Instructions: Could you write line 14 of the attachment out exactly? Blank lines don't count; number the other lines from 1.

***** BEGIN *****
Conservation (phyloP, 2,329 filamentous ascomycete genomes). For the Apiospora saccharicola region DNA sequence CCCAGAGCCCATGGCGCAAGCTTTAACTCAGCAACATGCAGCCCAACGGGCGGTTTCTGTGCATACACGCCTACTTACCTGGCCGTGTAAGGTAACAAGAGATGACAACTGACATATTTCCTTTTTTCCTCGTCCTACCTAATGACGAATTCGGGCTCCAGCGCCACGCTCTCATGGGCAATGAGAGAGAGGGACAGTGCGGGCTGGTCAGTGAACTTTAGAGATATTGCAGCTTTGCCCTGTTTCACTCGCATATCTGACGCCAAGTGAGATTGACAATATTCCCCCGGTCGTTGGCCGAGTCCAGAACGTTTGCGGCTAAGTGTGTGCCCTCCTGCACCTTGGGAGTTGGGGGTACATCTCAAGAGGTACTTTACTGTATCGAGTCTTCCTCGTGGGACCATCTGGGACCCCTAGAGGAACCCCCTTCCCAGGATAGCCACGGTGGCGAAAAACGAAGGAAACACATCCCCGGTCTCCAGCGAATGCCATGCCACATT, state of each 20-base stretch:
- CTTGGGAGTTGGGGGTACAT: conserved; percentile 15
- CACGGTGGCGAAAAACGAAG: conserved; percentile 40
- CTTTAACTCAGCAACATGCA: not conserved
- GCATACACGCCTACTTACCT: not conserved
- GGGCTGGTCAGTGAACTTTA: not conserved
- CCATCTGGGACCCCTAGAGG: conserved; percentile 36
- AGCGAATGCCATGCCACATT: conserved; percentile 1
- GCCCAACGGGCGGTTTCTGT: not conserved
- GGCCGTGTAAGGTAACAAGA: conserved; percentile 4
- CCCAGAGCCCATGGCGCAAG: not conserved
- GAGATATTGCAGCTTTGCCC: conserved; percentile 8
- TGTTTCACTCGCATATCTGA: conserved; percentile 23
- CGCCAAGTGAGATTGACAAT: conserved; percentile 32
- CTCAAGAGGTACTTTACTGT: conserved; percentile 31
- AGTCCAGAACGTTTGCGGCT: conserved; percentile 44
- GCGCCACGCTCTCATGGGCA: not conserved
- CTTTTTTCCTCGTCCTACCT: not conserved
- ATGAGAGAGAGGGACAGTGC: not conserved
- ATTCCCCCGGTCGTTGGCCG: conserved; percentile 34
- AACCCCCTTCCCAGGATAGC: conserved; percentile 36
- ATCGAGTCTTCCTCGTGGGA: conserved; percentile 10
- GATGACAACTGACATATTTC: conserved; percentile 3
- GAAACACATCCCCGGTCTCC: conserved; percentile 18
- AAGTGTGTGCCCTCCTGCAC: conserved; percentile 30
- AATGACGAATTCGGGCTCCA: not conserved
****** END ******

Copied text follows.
- CGCCAAGTGAGATTGACAAT: conserved; percentile 32